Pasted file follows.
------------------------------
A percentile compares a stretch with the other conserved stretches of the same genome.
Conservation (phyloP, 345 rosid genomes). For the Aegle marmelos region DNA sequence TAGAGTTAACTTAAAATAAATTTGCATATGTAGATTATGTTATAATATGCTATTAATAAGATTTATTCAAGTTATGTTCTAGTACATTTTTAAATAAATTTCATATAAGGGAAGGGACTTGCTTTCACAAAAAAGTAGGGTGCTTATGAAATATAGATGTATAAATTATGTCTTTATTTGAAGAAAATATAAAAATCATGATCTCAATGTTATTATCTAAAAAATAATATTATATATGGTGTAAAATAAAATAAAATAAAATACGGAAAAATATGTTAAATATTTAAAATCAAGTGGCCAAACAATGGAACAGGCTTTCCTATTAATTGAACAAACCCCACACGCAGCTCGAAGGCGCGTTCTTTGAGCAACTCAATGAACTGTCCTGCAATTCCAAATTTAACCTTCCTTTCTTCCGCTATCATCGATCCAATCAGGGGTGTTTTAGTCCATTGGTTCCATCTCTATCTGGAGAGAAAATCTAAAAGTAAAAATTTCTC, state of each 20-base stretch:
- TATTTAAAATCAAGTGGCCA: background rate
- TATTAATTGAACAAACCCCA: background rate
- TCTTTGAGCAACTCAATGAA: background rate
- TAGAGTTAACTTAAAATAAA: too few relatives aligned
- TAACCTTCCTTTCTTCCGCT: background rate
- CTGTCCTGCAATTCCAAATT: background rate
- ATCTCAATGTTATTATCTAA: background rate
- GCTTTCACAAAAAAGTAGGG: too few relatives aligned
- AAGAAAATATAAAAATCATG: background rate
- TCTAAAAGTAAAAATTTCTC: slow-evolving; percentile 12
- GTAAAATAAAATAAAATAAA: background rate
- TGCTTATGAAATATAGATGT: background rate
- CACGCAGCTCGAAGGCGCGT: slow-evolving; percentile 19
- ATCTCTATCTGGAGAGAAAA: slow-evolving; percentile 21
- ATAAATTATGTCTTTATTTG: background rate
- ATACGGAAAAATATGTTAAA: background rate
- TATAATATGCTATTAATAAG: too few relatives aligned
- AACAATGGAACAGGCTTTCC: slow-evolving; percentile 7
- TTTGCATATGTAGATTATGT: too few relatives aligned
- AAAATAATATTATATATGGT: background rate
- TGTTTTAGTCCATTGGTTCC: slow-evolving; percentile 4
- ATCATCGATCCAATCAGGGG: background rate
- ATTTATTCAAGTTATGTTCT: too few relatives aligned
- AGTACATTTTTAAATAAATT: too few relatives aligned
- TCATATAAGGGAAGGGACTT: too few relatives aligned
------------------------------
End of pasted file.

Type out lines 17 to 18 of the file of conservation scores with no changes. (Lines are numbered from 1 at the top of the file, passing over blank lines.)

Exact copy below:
- ATAAATTATGTCTTTATTTG: background rate
- ATACGGAAAAATATGTTAAA: background rate